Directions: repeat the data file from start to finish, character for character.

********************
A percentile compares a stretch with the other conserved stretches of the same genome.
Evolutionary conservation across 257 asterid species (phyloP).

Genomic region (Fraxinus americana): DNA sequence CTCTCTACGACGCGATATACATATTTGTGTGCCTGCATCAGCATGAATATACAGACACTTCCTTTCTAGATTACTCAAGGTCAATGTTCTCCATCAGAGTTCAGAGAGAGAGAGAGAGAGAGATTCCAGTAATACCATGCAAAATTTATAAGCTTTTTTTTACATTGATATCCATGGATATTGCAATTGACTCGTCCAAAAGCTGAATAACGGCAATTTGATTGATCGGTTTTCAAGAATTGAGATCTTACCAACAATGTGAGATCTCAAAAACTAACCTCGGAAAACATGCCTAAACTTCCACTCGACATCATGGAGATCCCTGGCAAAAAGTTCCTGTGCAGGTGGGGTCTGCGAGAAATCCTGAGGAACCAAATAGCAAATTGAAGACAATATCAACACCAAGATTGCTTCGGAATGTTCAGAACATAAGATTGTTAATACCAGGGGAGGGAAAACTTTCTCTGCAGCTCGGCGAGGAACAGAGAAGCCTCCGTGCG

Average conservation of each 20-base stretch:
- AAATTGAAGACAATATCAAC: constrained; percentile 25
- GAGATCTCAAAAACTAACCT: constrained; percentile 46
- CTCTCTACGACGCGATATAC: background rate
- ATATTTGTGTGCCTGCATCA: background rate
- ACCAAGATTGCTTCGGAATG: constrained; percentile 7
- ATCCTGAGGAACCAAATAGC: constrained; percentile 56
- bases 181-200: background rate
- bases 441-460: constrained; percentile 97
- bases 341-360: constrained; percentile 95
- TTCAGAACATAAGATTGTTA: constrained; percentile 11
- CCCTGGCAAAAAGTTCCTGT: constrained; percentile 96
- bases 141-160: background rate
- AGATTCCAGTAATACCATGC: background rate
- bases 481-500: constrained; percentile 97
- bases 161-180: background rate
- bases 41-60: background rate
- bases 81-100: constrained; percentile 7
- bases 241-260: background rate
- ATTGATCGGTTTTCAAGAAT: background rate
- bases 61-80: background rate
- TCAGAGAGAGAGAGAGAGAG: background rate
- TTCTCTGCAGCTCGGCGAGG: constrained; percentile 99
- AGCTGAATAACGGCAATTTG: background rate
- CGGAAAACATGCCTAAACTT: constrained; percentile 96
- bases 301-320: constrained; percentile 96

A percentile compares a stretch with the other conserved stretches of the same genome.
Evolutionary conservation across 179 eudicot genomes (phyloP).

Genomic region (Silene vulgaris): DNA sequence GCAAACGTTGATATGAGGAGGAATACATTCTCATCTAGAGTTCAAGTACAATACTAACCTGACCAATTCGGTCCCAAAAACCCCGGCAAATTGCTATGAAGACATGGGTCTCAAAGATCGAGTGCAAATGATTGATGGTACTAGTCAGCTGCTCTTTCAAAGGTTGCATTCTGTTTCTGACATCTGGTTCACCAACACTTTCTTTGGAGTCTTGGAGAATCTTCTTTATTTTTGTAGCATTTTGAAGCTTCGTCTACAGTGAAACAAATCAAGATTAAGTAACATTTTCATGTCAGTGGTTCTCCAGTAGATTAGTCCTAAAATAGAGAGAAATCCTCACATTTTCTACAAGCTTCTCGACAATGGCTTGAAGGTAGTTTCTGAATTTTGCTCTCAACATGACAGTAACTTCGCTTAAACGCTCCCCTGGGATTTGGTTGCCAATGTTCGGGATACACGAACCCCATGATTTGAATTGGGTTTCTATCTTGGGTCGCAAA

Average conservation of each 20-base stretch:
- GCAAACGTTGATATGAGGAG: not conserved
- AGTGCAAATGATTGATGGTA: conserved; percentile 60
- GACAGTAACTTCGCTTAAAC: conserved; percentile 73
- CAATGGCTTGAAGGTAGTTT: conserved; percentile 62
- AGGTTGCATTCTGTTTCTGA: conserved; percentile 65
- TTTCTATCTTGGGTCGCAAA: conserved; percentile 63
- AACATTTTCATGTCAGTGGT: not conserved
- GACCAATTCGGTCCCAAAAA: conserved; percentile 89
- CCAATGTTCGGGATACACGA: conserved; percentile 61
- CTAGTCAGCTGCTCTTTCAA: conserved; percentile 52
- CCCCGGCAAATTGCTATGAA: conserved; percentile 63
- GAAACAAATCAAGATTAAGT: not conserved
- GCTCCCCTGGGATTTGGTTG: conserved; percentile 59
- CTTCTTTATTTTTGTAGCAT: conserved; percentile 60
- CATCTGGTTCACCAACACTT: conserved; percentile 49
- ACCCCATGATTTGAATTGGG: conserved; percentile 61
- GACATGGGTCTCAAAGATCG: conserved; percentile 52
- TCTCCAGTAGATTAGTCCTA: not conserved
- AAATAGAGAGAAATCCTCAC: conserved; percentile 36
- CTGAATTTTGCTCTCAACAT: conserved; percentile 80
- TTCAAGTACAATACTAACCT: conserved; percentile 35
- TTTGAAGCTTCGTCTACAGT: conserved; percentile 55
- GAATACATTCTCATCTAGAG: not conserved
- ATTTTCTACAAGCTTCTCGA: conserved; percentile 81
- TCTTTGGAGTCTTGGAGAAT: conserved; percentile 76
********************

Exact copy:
A percentile compares a stretch with the other conserved stretches of the same genome.
Evolutionary conservation across 257 asterid species (phyloP).

Genomic region (Fraxinus americana): DNA sequence CTCTCTACGACGCGATATACATATTTGTGTGCCTGCATCAGCATGAATATACAGACACTTCCTTTCTAGATTACTCAAGGTCAATGTTCTCCATCAGAGTTCAGAGAGAGAGAGAGAGAGAGATTCCAGTAATACCATGCAAAATTTATAAGCTTTTTTTTACATTGATATCCATGGATATTGCAATTGACTCGTCCAAAAGCTGAATAACGGCAATTTGATTGATCGGTTTTCAAGAATTGAGATCTTACCAACAATGTGAGATCTCAAAAACTAACCTCGGAAAACATGCCTAAACTTCCACTCGACATCATGGAGATCCCTGGCAAAAAGTTCCTGTGCAGGTGGGGTCTGCGAGAAATCCTGAGGAACCAAATAGCAAATTGAAGACAATATCAACACCAAGATTGCTTCGGAATGTTCAGAACATAAGATTGTTAATACCAGGGGAGGGAAAACTTTCTCTGCAGCTCGGCGAGGAACAGAGAAGCCTCCGTGCG

Average conservation of each 20-base stretch:
- AAATTGAAGACAATATCAAC: constrained; percentile 25
- GAGATCTCAAAAACTAACCT: constrained; percentile 46
- CTCTCTACGACGCGATATAC: background rate
- ATATTTGTGTGCCTGCATCA: background rate
- ACCAAGATTGCTTCGGAATG: constrained; percentile 7
- ATCCTGAGGAACCAAATAGC: constrained; percentile 56
- bases 181-200: background rate
- bases 441-460: constrained; percentile 97
- bases 341-360: constrained; percentile 95
- TTCAGAACATAAGATTGTTA: constrained; percentile 11
- CCCTGGCAAAAAGTTCCTGT: constrained; percentile 96
- bases 141-160: background rate
- AGATTCCAGTAATACCATGC: background rate
- bases 481-500: constrained; percentile 97
- bases 161-180: background rate
- bases 41-60: background rate
- bases 81-100: constrained; percentile 7
- bases 241-260: background rate
- ATTGATCGGTTTTCAAGAAT: background rate
- bases 61-80: background rate
- TCAGAGAGAGAGAGAGAGAG: background rate
- TTCTCTGCAGCTCGGCGAGG: constrained; percentile 99
- AGCTGAATAACGGCAATTTG: background rate
- CGGAAAACATGCCTAAACTT: constrained; percentile 96
- bases 301-320: constrained; percentile 96

A percentile compares a stretch with the other conserved stretches of the same genome.
Evolutionary conservation across 179 eudicot genomes (phyloP).

Genomic region (Silene vulgaris): DNA sequence GCAAACGTTGATATGAGGAGGAATACATTCTCATCTAGAGTTCAAGTACAATACTAACCTGACCAATTCGGTCCCAAAAACCCCGGCAAATTGCTATGAAGACATGGGTCTCAAAGATCGAGTGCAAATGATTGATGGTACTAGTCAGCTGCTCTTTCAAAGGTTGCATTCTGTTTCTGACATCTGGTTCACCAACACTTTCTTTGGAGTCTTGGAGAATCTTCTTTATTTTTGTAGCATTTTGAAGCTTCGTCTACAGTGAAACAAATCAAGATTAAGTAACATTTTCATGTCAGTGGTTCTCCAGTAGATTAGTCCTAAAATAGAGAGAAATCCTCACATTTTCTACAAGCTTCTCGACAATGGCTTGAAGGTAGTTTCTGAATTTTGCTCTCAACATGACAGTAACTTCGCTTAAACGCTCCCCTGGGATTTGGTTGCCAATGTTCGGGATACACGAACCCCATGATTTGAATTGGGTTTCTATCTTGGGTCGCAAA

Average conservation of each 20-base stretch:
- GCAAACGTTGATATGAGGAG: not conserved
- AGTGCAAATGATTGATGGTA: conserved; percentile 60
- GACAGTAACTTCGCTTAAAC: conserved; percentile 73
- CAATGGCTTGAAGGTAGTTT: conserved; percentile 62
- AGGTTGCATTCTGTTTCTGA: conserved; percentile 65
- TTTCTATCTTGGGTCGCAAA: conserved; percentile 63
- AACATTTTCATGTCAGTGGT: not conserved
- GACCAATTCGGTCCCAAAAA: conserved; percentile 89
- CCAATGTTCGGGATACACGA: conserved; percentile 61
- CTAGTCAGCTGCTCTTTCAA: conserved; percentile 52
- CCCCGGCAAATTGCTATGAA: conserved; percentile 63
- GAAACAAATCAAGATTAAGT: not conserved
- GCTCCCCTGGGATTTGGTTG: conserved; percentile 59
- CTTCTTTATTTTTGTAGCAT: conserved; percentile 60
- CATCTGGTTCACCAACACTT: conserved; percentile 49
- ACCCCATGATTTGAATTGGG: conserved; percentile 61
- GACATGGGTCTCAAAGATCG: conserved; percentile 52
- TCTCCAGTAGATTAGTCCTA: not conserved
- AAATAGAGAGAAATCCTCAC: conserved; percentile 36
- CTGAATTTTGCTCTCAACAT: conserved; percentile 80
- TTCAAGTACAATACTAACCT: conserved; percentile 35
- TTTGAAGCTTCGTCTACAGT: conserved; percentile 55
- GAATACATTCTCATCTAGAG: not conserved
- ATTTTCTACAAGCTTCTCGA: conserved; percentile 81
- TCTTTGGAGTCTTGGAGAAT: conserved; percentile 76